A collaboration between the United Nations and CIPA in the spring of 2011 was publicly acknowledged this March when the Division for Public Administration and Development Management (DPADM) of the United Nations Department of Economic and Social Affairs (UNDESA) published the “United Nations E-Government Survey 2012: E-Government for the People.” E-Government, electronic government for short, refers to all the digital interactions that occur between a government and its various stakeholders: citizens, businesses, employees and other governments. The 2012 Survey reports on the global state of e-government development and provides options on how best to move forward. Executive Director Thomas O’Toole and a group of Cornell students, primarily CIPA Fellows, worked on phase one of the project, which involved the collection of data on online services under the guidance of DPADM.
“The United Nations e-Government Survey is not only the flagship report of the Division for Public Administration and Development Management (DPADM), but is also one of the top rated publications of the United Nations Department of Economic and Social Affairs (UNDESA),” says DPADM Director Haiyan Qian in a letter of thanks to O’Toole last August. “Support from Cornell on this project has been invaluable,” she adds.
“This collaboration was mutually beneficial,” says O’Toole. “It was an incredible opportunity for our Fellows to learn more about e-government in theory and practice, as well as to receive training in cutting edge survey methodology from senior staff of the United Nations. Apart from gaining insight into how the United Nations develops and implements a survey instrument of this magnitude, students learned a great deal about how governments around the world are enhancing service accessibility and transparency online.”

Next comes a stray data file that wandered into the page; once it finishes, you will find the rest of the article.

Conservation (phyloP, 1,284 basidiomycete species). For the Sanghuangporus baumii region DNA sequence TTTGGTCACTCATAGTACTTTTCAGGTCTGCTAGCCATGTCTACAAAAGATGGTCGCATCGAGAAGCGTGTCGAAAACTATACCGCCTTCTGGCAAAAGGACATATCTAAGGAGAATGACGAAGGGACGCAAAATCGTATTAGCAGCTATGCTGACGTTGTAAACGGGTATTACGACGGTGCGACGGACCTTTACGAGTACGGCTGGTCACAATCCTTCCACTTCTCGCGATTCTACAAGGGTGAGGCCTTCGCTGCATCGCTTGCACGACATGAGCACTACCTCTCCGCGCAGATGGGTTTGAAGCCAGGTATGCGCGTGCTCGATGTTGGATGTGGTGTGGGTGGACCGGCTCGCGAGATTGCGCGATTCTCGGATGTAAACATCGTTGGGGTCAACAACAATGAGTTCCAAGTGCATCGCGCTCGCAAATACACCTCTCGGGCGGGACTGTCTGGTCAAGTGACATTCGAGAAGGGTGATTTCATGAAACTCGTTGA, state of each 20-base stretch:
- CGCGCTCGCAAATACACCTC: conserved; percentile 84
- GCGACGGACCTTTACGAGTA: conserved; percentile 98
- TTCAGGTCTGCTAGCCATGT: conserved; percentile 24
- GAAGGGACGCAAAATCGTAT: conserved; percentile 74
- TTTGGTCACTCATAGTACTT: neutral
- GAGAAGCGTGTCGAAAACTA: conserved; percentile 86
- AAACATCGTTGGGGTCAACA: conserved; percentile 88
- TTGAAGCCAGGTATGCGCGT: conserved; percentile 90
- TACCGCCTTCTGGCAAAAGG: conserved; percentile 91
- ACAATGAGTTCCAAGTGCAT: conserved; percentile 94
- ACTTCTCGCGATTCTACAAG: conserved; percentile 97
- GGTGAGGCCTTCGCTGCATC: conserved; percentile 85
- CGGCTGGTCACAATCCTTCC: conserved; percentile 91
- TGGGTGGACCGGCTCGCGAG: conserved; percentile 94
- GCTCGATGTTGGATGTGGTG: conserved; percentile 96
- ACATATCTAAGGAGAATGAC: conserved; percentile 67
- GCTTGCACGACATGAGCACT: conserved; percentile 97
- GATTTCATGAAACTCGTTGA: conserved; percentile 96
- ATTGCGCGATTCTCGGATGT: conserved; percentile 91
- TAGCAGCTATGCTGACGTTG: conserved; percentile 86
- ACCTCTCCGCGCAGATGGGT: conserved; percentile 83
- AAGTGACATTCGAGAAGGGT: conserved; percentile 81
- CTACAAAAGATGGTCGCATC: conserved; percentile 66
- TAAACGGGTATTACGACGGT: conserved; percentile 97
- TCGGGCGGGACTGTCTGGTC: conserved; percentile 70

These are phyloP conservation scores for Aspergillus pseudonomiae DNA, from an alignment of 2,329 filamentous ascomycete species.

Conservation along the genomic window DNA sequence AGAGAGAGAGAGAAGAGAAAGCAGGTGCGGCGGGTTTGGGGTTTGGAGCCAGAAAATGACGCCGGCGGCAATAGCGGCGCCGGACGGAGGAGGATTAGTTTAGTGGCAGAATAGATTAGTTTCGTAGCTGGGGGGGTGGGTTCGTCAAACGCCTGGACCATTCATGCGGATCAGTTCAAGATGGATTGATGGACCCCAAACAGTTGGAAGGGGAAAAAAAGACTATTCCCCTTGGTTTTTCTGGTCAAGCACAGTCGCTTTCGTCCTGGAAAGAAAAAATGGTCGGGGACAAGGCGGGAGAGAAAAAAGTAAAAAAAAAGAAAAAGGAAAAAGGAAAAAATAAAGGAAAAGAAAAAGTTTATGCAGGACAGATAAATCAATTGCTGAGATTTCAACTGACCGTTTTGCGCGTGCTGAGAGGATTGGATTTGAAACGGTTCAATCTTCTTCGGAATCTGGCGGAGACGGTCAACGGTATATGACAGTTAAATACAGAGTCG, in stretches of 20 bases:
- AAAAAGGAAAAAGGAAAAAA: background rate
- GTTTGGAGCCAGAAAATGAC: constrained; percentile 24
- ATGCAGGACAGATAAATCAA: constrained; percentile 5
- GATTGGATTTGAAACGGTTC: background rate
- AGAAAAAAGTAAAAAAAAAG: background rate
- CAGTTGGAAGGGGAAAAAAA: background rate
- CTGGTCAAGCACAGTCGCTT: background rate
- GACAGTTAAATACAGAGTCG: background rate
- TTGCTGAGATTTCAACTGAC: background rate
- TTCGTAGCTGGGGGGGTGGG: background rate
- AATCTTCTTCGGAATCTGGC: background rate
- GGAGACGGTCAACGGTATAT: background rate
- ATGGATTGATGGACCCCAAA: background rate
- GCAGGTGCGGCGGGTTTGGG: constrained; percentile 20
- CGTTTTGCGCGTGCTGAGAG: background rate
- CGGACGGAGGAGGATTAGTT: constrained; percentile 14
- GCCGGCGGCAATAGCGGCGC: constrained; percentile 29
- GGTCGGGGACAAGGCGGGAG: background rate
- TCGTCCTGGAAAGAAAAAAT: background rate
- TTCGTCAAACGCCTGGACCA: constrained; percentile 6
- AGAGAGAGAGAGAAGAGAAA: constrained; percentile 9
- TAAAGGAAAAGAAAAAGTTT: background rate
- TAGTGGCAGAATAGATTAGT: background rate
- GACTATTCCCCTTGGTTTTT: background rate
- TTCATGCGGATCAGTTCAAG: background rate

O’Toole became involved with the Survey when several years ago the possibility of engaging CIPA graduate students in the data collection for the Survey was first explored by Qian, who was visiting Cornell University at the time as a CIPA colloquium speaker. During her visit to campus, she discussed the possibility of having CIPA Fellows work on the survey as a potential opportunity for engagement. In January of 2011, O’Toole visited DPADM’s offices in New York for a series of meetings to learn about the Survey’s methodology and discuss logistics for United Nations staff oversight of the data collection and analysis.
Following these meetings, O’Toole put a call out for CIPA Fellows interested in receiving training as externs in e-government auditing, as well as in data collection. Those who joined the project team were eligible to register for course credit through O’Toole’s CRP 7940— Planning Externship course.
In February, staff from DPADM, including Vincenzo Aquaro, Chief, e-Government Branch; Richard Kerby, Inter-Regional Advisor; and Keping Yao, Governance and Public Administration Officer, traveled to Cornell to train students on data. After the CIPA team completed its pilot exercise a second group of DPADM staff traveled to Cornell to conduct the data assessment; this group included Seema Hafeez, Senior Governance and Public Administration Officer, DPADM and Kim Andreasson, an e-government consultant based in Vietnam.
Throughout this process at CIPA, O’Toole served as a liaison between students and the United Nations, coordinating logistics, and resolving any challenges that CIPA Fellows encountered during the course of data collection. He also collected data on a number of English-speaking Member States of the United Nations.
“It was a challenge to recruit enough native speakers that could collect data across all the Member States of the United Nations,” says O’Toole. “To ensure the accuracy of data collection, assessments must be conducted in a country’s native language. Despite the remarkable diversity at CIPA, we simply did not have enough native language speakers to fill assessor roles for all the Member States.”
O’Toole relied on the International Students and Scholars Office (ISSO), as well as area studies programs in the Einaudi Center, to find additional language interpreters. “We were able to recruit thirty-four students to the project, including seven students from outside of CIPA (undergraduate through PhD). Even with a team this size, we were not able to cover all Member States of the United Nations, and additional native language speakers had to be recruited through the United Nations Internship Programme during the second phase of data collection,” he says.
The E-Government Survey 2012 is available online at http://www.upan.org/egovernment